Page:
Lichborne: Switching death knight specs for patch 5.2

Lichborne Switching specs for patch 52

Every week, WoW Insider brings you Lichborne for blood, frost, and unholy death knights. In the post-Cataclysm era, death knights are no longer the new kids on the block. Let's show the other classes how a hero class gets things done.

When a new patch comes, especially one with some major class changes like patch 5.2, it becomes a good time to reflect on your play style and priorities. Does your spec serve those priorities? With a new patch coming, it's a good time to experiment with new stuff. You can do it pretty easily on the PTR, and when the patch goes live, the game's got some fresh new content, so it's as good excuse as any to jump into a new spec and get used to it while killing trolls for all these new quests. You'll also be getting new gear, so changing up gearing priorities becomes easier.

Today, we'll take a quick look at all the death knight specs, with some of their pros and cons, so you can make a solid judgment call as to whether to switch and try something new, or stick with the familiar. This isn't meant to a complete guide to playing each spec, just a quick overview so you can decide if the play style and responsibilities of the spec are right for you.

Two-handed frost DPS


  • Possibly the easiest damage priority

  • Lots of big physical hits

  • Easier to manage gearing


  • Killing Machine adds randomness and streakiness to damage

  • Some consider it too simple

Two-handed frost is all about churning out big numbers using a two-handed weapon and Obliterate. Since you have permanent death runes as frost, you can pretty much smash out 3 Obliterates real quick off a full bar, so there's not much setup to be done. About the most complicated things will get for you is making sure runes are properly depleted before you start using Frost Strike, in order to get the most benefit from your tier 5 talent. You'll pretty much stack as much haste as you can get, after capping expertise and hit rating.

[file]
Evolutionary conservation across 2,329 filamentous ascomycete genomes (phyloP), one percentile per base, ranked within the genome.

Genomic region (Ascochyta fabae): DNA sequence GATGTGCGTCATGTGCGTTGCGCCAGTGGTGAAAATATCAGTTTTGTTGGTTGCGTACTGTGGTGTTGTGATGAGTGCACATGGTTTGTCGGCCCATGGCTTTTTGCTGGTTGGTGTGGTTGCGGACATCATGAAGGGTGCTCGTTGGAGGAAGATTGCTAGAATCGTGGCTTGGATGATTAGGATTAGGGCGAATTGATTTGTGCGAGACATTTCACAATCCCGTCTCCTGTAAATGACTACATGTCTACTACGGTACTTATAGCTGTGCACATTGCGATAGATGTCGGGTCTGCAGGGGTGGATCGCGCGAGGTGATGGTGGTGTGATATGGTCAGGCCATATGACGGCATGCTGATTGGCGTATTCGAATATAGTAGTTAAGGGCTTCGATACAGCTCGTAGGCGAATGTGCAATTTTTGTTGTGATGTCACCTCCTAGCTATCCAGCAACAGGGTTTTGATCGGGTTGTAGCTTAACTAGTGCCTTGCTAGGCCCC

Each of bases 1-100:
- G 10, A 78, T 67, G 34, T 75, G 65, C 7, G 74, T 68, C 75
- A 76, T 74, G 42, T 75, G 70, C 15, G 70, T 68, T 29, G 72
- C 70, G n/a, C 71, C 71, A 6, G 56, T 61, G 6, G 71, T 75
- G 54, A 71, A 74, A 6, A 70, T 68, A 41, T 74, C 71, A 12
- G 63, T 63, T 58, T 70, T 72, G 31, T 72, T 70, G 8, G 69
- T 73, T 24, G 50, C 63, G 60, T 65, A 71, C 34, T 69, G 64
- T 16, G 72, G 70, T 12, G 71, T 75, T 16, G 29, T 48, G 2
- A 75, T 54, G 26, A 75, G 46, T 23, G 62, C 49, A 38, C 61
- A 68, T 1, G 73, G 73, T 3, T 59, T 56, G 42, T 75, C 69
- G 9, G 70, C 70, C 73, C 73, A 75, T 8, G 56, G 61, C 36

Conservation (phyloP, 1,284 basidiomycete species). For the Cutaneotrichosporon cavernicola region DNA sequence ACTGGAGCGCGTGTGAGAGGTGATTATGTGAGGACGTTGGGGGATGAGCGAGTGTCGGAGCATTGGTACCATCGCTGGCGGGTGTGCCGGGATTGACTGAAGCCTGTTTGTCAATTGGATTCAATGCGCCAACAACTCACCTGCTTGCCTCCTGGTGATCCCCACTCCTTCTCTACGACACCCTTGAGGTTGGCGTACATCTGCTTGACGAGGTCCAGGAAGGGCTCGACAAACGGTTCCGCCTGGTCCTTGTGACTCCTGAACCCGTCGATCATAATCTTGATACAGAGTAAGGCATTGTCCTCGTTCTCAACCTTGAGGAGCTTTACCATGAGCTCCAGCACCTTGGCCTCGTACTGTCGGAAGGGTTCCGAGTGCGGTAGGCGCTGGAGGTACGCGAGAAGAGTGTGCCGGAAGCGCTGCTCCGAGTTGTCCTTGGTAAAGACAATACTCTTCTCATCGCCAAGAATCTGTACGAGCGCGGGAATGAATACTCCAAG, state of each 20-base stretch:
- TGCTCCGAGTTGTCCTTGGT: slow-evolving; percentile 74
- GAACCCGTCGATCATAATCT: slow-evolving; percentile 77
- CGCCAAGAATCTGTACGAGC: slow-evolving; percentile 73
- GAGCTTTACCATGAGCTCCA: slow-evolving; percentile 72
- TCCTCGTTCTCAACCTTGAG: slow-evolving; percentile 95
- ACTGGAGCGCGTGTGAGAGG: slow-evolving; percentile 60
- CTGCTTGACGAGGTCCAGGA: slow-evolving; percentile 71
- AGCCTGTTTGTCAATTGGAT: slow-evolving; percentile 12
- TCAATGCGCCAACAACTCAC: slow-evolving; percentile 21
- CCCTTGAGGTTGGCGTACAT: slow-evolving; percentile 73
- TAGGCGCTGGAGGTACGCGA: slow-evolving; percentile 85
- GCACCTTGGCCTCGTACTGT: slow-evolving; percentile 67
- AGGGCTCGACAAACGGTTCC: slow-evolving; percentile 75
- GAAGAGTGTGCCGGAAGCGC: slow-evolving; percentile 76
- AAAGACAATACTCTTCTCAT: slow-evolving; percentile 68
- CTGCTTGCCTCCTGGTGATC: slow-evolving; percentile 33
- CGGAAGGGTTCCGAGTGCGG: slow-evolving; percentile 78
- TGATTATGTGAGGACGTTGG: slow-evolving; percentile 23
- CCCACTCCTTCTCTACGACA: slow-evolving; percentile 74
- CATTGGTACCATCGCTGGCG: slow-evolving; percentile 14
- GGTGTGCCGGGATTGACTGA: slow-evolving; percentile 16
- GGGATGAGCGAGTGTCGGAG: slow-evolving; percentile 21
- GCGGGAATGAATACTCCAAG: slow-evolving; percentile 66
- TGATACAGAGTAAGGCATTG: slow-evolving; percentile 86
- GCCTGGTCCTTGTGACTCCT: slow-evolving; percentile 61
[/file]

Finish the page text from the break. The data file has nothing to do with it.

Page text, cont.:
The downside here is that two-handed frost is sometimes seen as the "easy" spec, the one where you don't have to think and just have to hit the Obliterate button as much as possible. If you care what others think of your specific spec choice, this is where you may run into a few issues. On the whole though, this is an intra-class issue. Most people outside the class probably won't care what type of death knight you are as much as that you are one.

Dual wielding frost DPS


  • High frost damage

  • Lots of AoE damage

  • Fast, furious dual wielding style of damage


  • Killing Machine adds randomness and streakiness to damage

  • Emphasis on frost damage can make spec feel more "mage" than "warrior"

  • High use of Howling Blast can lead to delicate situations when AoE isn't appropriate